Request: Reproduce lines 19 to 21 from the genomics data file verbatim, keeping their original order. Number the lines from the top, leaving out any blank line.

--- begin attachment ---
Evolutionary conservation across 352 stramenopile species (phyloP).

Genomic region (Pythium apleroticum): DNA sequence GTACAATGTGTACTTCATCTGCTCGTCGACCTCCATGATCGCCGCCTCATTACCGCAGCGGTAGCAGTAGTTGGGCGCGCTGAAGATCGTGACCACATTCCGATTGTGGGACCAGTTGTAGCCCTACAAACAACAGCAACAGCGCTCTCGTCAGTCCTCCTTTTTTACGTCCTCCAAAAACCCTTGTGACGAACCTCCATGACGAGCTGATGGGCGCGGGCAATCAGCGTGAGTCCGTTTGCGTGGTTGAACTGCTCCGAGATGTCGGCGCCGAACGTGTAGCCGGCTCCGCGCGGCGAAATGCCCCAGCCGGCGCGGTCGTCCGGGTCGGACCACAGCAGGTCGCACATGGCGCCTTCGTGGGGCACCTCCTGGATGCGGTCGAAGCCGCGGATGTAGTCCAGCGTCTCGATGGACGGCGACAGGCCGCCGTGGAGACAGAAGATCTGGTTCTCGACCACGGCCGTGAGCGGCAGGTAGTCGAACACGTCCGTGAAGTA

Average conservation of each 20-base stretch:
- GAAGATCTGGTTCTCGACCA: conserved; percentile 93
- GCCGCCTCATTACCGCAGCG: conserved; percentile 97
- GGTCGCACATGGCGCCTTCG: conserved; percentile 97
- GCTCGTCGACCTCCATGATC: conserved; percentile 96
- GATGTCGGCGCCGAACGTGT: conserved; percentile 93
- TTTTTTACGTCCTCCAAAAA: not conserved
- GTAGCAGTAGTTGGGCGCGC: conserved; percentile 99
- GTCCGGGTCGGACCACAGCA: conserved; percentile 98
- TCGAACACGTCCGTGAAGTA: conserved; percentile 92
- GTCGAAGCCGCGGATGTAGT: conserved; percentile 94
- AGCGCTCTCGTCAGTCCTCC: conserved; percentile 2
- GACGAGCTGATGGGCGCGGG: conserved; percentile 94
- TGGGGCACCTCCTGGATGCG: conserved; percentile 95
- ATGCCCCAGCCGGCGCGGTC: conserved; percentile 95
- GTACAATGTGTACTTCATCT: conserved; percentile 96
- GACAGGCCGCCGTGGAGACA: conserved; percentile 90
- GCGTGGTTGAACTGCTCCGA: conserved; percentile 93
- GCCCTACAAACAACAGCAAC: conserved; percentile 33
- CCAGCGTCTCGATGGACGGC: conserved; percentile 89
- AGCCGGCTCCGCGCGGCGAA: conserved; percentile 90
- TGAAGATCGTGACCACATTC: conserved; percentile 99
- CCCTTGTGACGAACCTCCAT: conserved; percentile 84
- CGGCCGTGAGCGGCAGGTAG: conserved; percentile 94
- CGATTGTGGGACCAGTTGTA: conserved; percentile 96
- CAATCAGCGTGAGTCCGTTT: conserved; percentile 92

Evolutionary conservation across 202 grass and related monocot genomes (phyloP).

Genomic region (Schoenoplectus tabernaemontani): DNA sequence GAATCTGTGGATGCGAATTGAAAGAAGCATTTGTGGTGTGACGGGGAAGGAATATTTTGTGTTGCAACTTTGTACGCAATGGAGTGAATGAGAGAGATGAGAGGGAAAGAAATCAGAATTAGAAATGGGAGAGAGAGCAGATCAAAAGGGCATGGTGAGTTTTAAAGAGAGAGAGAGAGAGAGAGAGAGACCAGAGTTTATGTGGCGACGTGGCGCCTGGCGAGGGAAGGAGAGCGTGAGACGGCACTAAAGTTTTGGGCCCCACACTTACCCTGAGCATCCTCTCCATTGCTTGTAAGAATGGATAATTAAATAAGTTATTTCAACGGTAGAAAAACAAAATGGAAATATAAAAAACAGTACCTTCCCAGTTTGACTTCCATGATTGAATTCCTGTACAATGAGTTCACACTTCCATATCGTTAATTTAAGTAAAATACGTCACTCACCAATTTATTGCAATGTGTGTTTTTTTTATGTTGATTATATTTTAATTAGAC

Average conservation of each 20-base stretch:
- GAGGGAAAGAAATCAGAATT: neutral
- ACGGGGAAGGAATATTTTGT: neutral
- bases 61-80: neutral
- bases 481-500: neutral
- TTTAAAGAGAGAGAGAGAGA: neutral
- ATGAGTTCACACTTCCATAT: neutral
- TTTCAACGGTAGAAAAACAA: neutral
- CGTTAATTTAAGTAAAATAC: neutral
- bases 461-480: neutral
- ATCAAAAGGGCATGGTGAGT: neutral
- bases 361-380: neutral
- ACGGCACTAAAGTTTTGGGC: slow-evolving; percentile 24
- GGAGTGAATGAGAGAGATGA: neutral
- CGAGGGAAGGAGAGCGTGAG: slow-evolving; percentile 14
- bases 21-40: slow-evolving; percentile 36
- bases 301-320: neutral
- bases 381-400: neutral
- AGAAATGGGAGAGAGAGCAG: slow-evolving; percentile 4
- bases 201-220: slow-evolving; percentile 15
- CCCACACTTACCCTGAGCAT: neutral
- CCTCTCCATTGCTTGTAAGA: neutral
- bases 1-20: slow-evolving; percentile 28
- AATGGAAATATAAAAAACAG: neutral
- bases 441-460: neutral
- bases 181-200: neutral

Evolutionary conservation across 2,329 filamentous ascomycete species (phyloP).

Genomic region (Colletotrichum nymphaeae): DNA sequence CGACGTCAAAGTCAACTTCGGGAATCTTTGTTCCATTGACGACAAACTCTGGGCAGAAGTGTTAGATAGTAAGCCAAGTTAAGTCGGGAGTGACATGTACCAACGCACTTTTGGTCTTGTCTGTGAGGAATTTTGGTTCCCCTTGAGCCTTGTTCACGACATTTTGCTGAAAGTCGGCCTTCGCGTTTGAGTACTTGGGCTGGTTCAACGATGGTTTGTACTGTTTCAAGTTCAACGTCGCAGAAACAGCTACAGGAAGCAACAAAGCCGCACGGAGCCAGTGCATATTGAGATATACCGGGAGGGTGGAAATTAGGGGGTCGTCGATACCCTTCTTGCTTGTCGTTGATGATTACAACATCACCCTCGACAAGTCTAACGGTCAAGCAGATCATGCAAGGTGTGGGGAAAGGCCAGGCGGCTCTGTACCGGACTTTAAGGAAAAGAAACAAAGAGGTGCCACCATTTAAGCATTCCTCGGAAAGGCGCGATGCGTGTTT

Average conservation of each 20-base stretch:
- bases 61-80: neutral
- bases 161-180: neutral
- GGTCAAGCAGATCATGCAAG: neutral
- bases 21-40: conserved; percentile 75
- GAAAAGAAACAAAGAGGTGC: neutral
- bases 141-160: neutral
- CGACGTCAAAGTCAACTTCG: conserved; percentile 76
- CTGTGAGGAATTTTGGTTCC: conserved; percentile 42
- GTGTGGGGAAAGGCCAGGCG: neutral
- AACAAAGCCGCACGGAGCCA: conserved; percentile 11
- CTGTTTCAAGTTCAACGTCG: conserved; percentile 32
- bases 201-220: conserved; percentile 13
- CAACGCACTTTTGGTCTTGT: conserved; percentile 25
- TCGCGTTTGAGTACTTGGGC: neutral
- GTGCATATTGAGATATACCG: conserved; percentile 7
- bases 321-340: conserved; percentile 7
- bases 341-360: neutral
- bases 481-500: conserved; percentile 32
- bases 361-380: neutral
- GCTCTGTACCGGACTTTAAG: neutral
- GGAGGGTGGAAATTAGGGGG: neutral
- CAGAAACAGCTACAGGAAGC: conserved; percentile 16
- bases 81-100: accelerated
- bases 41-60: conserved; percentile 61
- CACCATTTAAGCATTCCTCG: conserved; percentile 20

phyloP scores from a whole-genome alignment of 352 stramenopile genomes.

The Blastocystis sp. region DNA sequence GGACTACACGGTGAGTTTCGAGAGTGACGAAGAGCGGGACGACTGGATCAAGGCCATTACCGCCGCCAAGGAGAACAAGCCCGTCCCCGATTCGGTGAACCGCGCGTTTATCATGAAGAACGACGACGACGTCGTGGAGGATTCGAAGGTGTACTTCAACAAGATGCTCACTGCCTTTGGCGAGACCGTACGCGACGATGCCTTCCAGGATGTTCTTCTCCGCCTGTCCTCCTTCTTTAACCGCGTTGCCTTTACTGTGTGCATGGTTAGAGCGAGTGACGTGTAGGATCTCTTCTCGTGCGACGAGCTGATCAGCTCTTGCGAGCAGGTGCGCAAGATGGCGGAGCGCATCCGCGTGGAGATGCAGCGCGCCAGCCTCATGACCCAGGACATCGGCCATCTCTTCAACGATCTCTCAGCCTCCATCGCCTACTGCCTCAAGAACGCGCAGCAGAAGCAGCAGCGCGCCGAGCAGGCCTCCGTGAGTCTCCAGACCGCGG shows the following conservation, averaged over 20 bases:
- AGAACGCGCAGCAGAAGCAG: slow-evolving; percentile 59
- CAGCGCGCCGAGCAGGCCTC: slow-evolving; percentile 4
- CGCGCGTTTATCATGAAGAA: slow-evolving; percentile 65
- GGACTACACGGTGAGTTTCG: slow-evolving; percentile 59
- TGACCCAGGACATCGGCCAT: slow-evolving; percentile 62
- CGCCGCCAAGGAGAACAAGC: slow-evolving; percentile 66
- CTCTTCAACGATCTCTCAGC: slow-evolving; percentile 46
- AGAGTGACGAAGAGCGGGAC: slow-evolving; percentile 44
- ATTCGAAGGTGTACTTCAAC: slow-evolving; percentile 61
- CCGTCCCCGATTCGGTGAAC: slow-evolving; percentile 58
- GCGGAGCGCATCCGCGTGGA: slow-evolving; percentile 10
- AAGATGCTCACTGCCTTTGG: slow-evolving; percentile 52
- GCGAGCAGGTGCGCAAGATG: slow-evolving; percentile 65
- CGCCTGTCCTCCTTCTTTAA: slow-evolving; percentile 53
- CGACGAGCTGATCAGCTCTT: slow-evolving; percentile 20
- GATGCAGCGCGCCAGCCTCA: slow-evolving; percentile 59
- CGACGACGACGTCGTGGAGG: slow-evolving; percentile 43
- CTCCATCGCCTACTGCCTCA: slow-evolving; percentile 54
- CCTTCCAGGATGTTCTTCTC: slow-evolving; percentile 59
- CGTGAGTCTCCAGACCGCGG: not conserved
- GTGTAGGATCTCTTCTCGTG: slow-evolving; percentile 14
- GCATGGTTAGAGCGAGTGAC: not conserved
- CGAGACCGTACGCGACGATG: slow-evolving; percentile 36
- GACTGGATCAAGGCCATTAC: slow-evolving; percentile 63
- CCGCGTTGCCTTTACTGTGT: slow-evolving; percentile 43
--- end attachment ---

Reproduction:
- GACAGGCCGCCGTGGAGACA: conserved; percentile 90
- GCGTGGTTGAACTGCTCCGA: conserved; percentile 93
- GCCCTACAAACAACAGCAAC: conserved; percentile 33